Note: quotes are Stephen King (shoveling…), and Dad (God helps…).
Elizabeth Gilbert wrote Big Magic.

NaPoWriMo: 30 poems in 30 days (day 25)

Day 25 prompt: write a poem using Hymn to Life, a long poem by James Schuyler as a guidepost while following the prompted suggestions of Hoa Nguyen. Write for at least 20 minutes.


The Big Event

It is morning. Friday morning. It’s the day. The day when I risk my life.
Sitting up, I remove my c-pap mask. I walk to the master bathroom.
After peeing I wash my hands. I walk to the living room.
Yolonda says, “It’s going to be 94 today. Walk outside soon to be cool.”
I make coffee, black, with a red wine-colored maker. I add milk.
I move things in the sink and on the counter. I wash my hands.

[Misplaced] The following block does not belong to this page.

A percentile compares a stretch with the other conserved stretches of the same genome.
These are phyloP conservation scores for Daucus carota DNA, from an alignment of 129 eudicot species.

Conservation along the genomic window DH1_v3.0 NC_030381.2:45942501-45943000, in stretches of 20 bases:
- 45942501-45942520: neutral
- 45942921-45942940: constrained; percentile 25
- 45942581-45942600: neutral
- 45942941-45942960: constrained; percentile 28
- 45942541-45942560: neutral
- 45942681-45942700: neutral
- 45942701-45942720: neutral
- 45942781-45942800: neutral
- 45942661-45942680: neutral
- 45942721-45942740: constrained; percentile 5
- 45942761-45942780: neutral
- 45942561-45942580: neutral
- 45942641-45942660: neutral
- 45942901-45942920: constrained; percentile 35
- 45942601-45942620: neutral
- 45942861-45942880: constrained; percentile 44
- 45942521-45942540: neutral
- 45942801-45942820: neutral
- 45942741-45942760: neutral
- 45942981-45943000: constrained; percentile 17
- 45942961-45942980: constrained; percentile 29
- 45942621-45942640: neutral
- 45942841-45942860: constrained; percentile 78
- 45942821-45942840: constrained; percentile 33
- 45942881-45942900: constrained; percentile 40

I say, “We must complete the list. I go to the store today.” I take
the last orange. A happy fruit for a poem. I sit and type on my laptop.
The sound of The Price is Right is distracting as I read about oranges.
Back in the kitchen, I do inventories of shelves, fridge, and freezer.
She rewrites the list, an orderly plan for the store. I add milk.
I don’t see her list vanilla ice cream. I wash my hands.
I review the list for items and order. I plan movements and wonder
if alcohol or disinfectant will ever be there again. I take morning pills
with coffee and pour frozen blueberries into a bowl, then some granola
I made yesterday, and I top with sliced half-a-banana. I wash my hands.